Lack of control

Lack of Control

With the Vendor program, Amazon becomes the seller of your product. They can then do whatever they want, like lower the price over time, offer discounts, etc.

They could basically squeeze your margins even further if they think that your pricing is too high at that moment or that they could make more money by selling your product for less. The idea of this potentially happening was a big red flag for me.

Cash-flow issues

Cash-Flow

Amazon is very smart, and I don’t blame them.

With the Vendor program, they place an order with you on a weekly basis, but they pay you for those orders 60 days later.

What a clever model, right? Order items from suppliers that cover say two to three weeks of sales, SELL THEM, and then only pay the supplier after 60 days have passed. For them, this program is totally risk-free. They get free products from suppliers, sell them, maybe make some extra money on the financial markets, then only have to pay the supplier 60 days later. Fantastic!

For me personally, this wouldn’t be such a huge issue. I could support that model as I have cash reserves. Plus, it’s not like we’re getting our money into our bank accounts instantly right now anyway, but I think 60 days is extreme. 30 days would be perfectly fine, but 60 days is simply too much.

And yes, I know that NET-60 terms are very common in the traditional wholesale/retail game and that some large retailers push even harder with NET-90 or NET-120 terms. But when I was considering the Vendor program, this was yet another reason why I decided to pass the offer.

Although these four issues were good reasons to be on the fence with my decision, the most important reason why I decided not to join the Vendor program is very simple: I could not see how it would BENEFIT me to join.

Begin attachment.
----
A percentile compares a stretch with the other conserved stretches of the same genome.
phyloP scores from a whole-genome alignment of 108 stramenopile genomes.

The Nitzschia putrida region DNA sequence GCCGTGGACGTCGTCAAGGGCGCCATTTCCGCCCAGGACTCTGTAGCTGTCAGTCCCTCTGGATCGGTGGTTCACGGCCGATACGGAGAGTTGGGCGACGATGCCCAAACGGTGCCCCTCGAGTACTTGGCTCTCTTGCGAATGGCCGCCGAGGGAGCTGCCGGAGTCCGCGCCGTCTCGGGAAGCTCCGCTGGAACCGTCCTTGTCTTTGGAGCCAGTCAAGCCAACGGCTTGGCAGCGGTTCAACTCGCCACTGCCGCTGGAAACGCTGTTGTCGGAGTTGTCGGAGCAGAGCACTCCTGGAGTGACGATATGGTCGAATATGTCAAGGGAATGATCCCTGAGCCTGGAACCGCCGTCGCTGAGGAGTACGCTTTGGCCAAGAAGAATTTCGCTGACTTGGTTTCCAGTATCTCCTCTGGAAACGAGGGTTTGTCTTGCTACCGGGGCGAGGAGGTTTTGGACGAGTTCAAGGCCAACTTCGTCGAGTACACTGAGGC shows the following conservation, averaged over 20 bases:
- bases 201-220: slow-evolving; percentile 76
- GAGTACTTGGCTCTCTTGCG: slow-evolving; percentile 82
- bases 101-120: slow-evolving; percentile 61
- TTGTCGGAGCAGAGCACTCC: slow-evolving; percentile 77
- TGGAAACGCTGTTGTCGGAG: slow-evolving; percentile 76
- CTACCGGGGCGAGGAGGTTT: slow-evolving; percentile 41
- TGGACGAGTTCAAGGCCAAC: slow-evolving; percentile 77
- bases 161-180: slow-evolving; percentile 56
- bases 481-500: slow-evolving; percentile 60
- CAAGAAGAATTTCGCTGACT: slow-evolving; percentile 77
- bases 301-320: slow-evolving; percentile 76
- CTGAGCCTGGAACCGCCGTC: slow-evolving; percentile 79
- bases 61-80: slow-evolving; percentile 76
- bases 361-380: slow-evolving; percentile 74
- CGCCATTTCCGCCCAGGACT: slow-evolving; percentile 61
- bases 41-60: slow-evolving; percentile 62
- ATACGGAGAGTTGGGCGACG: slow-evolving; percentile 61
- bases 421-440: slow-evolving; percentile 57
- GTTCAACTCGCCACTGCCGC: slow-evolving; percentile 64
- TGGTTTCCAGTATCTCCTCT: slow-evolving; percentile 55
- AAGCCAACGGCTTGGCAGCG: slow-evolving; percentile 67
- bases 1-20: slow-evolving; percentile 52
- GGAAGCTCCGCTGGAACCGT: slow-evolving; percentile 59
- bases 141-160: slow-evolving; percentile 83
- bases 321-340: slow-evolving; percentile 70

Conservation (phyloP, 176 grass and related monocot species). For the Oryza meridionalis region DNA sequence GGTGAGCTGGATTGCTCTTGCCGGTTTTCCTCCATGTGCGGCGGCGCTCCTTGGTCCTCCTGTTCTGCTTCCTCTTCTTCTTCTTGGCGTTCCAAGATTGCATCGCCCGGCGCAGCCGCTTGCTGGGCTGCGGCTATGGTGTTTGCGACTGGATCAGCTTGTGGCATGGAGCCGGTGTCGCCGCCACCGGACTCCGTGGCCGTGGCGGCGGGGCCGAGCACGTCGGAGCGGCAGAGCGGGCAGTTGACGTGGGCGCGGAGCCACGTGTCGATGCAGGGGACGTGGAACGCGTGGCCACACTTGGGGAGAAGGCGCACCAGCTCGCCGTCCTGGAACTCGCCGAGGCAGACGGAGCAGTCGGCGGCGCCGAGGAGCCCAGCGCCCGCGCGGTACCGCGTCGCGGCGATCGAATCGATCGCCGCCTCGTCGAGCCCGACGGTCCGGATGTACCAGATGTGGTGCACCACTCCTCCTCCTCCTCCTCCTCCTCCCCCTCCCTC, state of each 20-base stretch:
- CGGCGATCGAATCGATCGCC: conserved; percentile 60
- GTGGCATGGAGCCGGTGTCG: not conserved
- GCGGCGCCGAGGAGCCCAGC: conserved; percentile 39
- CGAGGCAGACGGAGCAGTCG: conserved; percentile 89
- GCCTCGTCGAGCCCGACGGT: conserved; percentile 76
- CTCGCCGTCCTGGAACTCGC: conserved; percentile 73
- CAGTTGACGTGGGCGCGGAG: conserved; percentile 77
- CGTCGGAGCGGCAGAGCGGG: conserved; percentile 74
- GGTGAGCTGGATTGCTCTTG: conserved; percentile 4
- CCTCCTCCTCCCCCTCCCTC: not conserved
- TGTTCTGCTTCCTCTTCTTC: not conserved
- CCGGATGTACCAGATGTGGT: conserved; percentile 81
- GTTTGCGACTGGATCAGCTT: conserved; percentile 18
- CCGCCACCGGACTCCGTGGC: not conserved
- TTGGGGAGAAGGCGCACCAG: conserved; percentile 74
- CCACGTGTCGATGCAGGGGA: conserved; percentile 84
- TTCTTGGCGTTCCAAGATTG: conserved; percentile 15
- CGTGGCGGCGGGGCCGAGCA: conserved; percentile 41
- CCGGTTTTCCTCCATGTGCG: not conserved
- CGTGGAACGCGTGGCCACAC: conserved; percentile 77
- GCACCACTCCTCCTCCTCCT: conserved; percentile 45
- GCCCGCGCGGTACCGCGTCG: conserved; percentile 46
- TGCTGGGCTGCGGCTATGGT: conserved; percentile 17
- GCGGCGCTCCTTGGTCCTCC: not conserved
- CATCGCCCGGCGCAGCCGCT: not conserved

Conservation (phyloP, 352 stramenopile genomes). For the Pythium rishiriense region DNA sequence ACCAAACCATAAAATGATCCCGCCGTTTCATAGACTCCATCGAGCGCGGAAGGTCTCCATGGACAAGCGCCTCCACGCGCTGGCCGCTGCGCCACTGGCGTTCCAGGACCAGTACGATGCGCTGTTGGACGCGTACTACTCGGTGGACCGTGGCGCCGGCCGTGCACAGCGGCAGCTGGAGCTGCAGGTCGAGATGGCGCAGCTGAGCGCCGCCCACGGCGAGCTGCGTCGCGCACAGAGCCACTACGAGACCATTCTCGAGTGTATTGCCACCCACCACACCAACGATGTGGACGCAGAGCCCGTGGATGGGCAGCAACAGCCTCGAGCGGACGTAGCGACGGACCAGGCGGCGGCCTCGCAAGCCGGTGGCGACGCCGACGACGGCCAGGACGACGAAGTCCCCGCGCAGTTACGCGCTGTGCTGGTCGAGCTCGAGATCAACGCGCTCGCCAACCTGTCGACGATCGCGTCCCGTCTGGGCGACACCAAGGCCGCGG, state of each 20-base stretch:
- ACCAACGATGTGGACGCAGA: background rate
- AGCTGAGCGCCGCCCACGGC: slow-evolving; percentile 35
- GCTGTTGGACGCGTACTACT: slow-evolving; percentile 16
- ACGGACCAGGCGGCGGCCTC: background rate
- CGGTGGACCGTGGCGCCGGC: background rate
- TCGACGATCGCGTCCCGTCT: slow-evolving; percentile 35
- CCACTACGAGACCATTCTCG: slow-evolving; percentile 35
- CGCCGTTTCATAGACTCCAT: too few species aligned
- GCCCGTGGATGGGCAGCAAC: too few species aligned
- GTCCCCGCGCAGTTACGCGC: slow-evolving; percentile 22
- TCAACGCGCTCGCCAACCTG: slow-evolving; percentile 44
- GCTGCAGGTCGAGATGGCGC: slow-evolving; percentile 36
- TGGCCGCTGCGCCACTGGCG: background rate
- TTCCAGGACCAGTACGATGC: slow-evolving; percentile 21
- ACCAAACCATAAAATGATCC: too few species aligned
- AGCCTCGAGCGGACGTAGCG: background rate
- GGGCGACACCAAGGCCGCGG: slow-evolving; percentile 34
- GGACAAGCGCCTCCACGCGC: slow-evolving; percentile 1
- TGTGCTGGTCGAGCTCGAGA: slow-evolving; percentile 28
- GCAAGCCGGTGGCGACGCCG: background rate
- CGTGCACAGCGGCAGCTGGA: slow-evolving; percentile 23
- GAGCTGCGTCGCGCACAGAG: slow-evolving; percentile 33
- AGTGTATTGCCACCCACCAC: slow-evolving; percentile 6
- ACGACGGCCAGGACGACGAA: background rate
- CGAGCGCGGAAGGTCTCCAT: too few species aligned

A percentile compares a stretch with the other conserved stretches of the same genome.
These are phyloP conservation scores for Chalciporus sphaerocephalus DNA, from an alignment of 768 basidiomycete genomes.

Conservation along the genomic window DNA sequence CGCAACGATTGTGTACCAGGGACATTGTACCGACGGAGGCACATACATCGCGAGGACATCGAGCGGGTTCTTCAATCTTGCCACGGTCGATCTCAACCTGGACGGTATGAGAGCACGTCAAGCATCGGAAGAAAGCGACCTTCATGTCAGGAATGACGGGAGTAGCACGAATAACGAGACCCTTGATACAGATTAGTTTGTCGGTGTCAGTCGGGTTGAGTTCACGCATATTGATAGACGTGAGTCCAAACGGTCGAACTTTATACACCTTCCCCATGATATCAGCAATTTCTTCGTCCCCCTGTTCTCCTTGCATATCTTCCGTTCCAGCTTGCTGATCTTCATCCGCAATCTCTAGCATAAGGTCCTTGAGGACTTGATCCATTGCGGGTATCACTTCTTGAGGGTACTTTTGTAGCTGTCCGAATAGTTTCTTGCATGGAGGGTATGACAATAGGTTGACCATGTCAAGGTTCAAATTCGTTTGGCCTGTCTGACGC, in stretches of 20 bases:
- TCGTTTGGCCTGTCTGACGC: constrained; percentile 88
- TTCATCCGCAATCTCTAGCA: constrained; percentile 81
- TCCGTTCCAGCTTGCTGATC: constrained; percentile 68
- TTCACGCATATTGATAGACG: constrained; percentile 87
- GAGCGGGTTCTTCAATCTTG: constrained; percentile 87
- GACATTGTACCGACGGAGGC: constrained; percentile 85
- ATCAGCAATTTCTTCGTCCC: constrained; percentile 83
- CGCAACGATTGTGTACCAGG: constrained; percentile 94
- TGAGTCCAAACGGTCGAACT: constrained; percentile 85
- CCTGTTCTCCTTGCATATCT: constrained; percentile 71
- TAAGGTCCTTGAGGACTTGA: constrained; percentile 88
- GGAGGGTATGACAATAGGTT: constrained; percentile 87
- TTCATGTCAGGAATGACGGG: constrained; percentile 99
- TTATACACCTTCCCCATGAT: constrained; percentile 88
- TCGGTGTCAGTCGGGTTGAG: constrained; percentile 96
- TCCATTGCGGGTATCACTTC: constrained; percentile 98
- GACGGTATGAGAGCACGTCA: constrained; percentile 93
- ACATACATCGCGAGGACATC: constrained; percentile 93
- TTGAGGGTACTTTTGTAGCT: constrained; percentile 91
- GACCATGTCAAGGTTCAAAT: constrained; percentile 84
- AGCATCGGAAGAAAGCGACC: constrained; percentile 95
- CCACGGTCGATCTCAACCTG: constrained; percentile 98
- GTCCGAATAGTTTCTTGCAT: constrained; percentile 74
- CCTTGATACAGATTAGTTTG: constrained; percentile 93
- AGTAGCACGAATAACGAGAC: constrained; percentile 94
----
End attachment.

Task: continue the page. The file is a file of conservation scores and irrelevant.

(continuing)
Amazon Vendor Program Benefits

Let me explain by showcasing the key benefits that Amazon promotes as reasons why sellers should join the Vendor program:

  • Prime and “As sold and dispatched by Amazon” on your full catalogue: products listed with this have significantly higher conversion rates, as it boosts customer trust in your brand by association.

I’m using FBA, so I already have the Prime badge on all my listings. Joining the Vendor program wouldn’t make any difference to me in that regard.

“Sold by Amazon”—yes, this could be a conversion booster, but the question is: by how much? We know from surveys that most customers on Amazon don’t even realise that most of Amazon’s products are sold by third-party suppliers, so “Sold by Amazon” may not even be that important.

Yes, it could be that Amazon is prioritising their own listings in the search results, but even if that is happening right now, with all the investigations going on by the EU into Amazon, they will probably have to stop doing it. Online marketplaces are becoming subject to stricter regulations, so they won’t be able to play nasty games like this anymore in the near future.

  • Streamlined operations: a direct-to-Amazon relationship, which means you won’t need to deal with customer service and logistics for each sale.

As I’m already using FBA, so I don’t have to deal with customer support anyways. I get just a few messages per week and they are all people asking for an invoice (which, of course, is already available on their Orders page because I’m using a VAT invoicing system), so this is not a real benefit to me.

  • No selling or warehousing fees: you sell your items at trade price and we take care of the rest.